I can empathize with every word you wrote. I've been on the list since, well I guess just about since it started. Not only have I learned a great deal here but I've tried to share what I've learned, too. I guess I've just been hanging out here because you and a few others have.

I've made some good friends here and still correspond with some of them. I've built a business relationship with some and we've worked together on a few projects. It really has been a fruitful experience for me.

But I guess it is time to move on. We've extended our relationship with NewTek and are now running 2 VT4's at work. The chatter on the VTNT list is similar to what we had here several years ago, so it feels like home there, for the most part. I wish you had gone with the VT, but I know you chose what was right for you.

Like you, I've hung on to my Amigas and T/Fs. I intend to hook them up one day, but the move to our new place, coupled with the enormous amount of work that we're doing has put that on the back burner until I can find the time. I suppose I'll keep my T/F help pages up on my website because surprisingly I still get quite a few hits on it.

Good luck to you in all your endeavors and if I can ever be of assistance let me know.

I guess I'll be unsubscribing too, if for no other reason, in support of you.


To the both of you,
I hate to hear that any of you are leaving this group since I only joined a year ago. It was Billy's help page that led me to this list. I never spoke to you Bob, but I am somewhat aware of your contribution. I would have given up on the Amiga (Toaster/Flyer) if it were not for the chatter on this list and the feeling that I am within a few keystrokes of the people how know and still love this stuff. THIS IS NOTHING LIKE TECH SUPPORT... I enjoy this list and have learned so much just watching you guys help others. You have made me believe the platform is still alive regardless of the facts.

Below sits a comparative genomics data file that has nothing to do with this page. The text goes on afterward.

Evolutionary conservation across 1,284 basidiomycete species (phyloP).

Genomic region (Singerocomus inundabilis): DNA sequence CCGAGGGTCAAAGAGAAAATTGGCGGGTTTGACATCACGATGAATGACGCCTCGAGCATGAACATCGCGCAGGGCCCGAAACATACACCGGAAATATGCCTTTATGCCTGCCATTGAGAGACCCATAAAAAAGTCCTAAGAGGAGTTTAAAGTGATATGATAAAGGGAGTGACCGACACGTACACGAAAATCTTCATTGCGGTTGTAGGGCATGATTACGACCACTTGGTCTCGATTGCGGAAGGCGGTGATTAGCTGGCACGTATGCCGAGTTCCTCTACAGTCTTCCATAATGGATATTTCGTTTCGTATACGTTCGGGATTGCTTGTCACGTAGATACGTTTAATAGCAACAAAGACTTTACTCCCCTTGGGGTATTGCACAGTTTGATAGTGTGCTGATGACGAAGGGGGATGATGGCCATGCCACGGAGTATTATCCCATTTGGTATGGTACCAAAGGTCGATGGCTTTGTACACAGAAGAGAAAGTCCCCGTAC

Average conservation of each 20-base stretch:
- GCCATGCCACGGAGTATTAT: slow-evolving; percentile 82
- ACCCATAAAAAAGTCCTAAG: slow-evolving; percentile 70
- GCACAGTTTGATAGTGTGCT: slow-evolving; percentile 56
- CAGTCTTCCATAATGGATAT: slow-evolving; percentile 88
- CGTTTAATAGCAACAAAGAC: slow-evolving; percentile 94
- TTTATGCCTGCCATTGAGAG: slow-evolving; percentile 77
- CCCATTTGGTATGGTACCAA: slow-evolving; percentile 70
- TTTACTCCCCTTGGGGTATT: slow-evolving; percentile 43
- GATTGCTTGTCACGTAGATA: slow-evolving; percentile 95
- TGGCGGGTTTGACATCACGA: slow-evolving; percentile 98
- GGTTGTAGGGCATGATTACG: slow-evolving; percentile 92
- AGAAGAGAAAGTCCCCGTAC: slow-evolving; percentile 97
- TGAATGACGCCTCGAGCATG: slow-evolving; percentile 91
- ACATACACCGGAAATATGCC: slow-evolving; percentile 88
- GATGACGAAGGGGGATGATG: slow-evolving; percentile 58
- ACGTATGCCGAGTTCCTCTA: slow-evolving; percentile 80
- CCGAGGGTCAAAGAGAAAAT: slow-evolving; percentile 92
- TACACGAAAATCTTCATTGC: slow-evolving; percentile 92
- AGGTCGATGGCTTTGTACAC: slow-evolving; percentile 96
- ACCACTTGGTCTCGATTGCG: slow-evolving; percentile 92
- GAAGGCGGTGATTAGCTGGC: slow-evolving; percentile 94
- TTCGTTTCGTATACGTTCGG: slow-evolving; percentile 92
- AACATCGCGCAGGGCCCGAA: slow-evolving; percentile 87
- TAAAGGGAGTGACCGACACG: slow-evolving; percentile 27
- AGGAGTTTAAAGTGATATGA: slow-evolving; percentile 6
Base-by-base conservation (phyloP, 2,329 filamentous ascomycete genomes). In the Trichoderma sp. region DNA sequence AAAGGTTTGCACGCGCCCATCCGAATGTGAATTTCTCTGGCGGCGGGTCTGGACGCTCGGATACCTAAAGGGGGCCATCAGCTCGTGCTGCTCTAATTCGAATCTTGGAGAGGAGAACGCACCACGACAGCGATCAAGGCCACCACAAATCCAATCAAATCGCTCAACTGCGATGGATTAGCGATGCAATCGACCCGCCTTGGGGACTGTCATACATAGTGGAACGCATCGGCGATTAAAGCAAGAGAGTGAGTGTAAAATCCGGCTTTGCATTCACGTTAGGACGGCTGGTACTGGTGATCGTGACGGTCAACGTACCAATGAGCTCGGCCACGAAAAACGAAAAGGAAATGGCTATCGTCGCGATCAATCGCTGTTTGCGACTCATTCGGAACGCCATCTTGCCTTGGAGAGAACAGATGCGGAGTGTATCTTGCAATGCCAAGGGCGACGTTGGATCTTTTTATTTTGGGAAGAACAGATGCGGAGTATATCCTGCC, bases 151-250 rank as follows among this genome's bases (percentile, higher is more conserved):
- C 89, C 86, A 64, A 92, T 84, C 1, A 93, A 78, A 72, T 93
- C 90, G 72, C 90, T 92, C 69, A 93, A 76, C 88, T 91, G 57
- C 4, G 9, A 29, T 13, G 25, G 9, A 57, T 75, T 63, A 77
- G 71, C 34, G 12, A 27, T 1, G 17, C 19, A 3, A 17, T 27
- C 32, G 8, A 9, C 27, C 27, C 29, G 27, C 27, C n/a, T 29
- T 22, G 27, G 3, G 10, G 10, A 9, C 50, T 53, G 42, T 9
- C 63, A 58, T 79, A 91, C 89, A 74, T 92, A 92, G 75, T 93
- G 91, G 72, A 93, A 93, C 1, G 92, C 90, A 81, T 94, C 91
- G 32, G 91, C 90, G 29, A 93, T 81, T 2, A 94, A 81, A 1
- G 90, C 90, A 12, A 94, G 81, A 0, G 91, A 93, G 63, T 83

I know the membership shrinks each year, but I am always delighted to see someone on this list respond to questions asked by anyone who needs help.

Gook luck to you!


Well, it's time for me to say good-bye as well.

It's been great, I think the list has been around for over 10 years now.

Basically, same reasons as Bob, I don't really feel I can contribute anything to it anymore, it's been too long since I've booted my T/F.

And like Bob, my T/F will stay here, it's not going anywhere.

The Amiga was definately ahead of its time, and always will be.

You all can find me on the VTNT list if you need me.

Good-bye and good luck to all! :)


Hi all.

I strongly suspect (and certainly hope) that there are T/F users out there that monitor this list even though they are not active participants. Although it has been some time since I have waded in with a question or advice, I faithfully keep track of what's going on here and have for many years. I think now is the time for rest to make their presence known or this list may be history.

To Bob - good luck to you! I have enjoyed our correspondence in the past.

To Billy - we will certainly miss you here.

To the rest - speak now, please.

Dennis (the other DW)
T/F user for 18 years

We've never met, nor have I corresponded much with any of the other "regulars" on this list. But I've been a "lurker" here for a long, long time, so in that way, I feel as if I've known many of you. Your sign-off touched a nerve, one which has been touched a few times in the past, but still resonates each time "another one bites the dust".

The Amiga and Flyer were more than just machines to me, in the same way that producing video is more than a job. It's in my blood, and if I'm 95 years old and sitting on the porch of the old folks home in my rocking chair, there's no doubt that some of the stories I'll be telling over and over again will include episodes involving the legendary Video Toaster Flyer!

You all have been very helpful over the years. I found this list well after I became a Flyer User. Actually, had I found it earlier, I suspect I might have avoided much of the grief which will sadly always be an integral part of my memories of that portion of my career. I am an original "Version 0.9" owner and that, if anything, was my only mistake.